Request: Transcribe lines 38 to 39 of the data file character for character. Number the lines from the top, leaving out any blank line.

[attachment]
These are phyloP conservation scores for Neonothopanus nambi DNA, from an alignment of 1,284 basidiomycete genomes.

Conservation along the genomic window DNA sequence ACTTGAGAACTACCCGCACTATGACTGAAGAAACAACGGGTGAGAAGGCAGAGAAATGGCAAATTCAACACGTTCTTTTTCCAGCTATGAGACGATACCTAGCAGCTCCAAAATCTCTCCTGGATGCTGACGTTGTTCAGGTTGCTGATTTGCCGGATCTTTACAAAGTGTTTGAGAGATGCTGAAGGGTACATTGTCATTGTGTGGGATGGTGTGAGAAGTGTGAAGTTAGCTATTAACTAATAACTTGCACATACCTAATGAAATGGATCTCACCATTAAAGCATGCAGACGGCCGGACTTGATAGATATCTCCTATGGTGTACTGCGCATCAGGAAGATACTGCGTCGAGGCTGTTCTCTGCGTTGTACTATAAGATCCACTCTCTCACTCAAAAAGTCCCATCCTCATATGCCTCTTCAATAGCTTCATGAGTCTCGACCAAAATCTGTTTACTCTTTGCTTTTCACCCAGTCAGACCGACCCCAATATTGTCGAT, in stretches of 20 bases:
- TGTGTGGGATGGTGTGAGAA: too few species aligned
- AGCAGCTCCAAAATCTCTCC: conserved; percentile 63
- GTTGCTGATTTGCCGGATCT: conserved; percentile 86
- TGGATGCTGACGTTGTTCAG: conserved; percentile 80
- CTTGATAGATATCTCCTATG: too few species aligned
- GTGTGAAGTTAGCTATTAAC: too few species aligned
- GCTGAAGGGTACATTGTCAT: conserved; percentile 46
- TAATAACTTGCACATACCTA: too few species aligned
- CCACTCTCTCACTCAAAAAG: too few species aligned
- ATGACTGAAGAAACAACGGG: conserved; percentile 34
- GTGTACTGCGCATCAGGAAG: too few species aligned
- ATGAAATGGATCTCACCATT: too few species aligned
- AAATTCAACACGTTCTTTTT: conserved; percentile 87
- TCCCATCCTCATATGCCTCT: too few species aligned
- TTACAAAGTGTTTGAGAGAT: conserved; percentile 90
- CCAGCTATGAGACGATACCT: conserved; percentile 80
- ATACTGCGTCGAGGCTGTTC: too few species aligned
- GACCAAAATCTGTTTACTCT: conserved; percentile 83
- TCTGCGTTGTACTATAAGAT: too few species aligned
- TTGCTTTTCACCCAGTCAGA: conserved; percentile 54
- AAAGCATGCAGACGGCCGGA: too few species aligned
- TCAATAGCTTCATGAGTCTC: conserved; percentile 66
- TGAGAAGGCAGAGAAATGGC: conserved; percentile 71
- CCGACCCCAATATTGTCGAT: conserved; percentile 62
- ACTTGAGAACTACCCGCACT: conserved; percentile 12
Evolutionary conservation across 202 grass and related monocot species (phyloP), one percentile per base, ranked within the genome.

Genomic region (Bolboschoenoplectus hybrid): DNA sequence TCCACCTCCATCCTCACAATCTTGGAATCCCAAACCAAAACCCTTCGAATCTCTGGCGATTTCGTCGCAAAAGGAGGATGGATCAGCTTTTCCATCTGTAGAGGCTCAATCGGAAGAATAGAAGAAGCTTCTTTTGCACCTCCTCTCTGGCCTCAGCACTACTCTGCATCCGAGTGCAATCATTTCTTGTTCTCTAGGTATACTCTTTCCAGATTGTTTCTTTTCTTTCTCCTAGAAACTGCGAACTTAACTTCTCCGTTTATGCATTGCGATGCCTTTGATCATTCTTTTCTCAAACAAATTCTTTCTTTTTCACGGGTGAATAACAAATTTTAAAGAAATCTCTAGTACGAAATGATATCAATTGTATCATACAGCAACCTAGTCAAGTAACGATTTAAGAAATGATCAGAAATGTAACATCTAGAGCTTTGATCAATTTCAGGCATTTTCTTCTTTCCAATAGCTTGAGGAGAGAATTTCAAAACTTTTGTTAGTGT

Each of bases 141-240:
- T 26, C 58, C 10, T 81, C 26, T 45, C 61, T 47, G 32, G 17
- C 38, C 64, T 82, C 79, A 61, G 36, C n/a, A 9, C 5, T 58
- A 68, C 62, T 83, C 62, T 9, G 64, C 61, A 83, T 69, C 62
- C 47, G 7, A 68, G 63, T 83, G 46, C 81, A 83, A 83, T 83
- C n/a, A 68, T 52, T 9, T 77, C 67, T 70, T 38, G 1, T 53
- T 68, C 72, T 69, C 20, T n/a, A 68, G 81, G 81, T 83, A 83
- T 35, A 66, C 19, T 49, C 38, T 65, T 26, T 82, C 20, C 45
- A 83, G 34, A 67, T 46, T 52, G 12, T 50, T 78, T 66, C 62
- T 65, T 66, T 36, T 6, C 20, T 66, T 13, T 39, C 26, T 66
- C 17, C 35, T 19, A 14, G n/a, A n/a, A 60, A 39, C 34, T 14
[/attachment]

- A 83, G 34, A 67, T 46, T 52, G 12, T 50, T 78, T 66, C 62
- T 65, T 66, T 36, T 6, C 20, T 66, T 13, T 39, C 26, T 66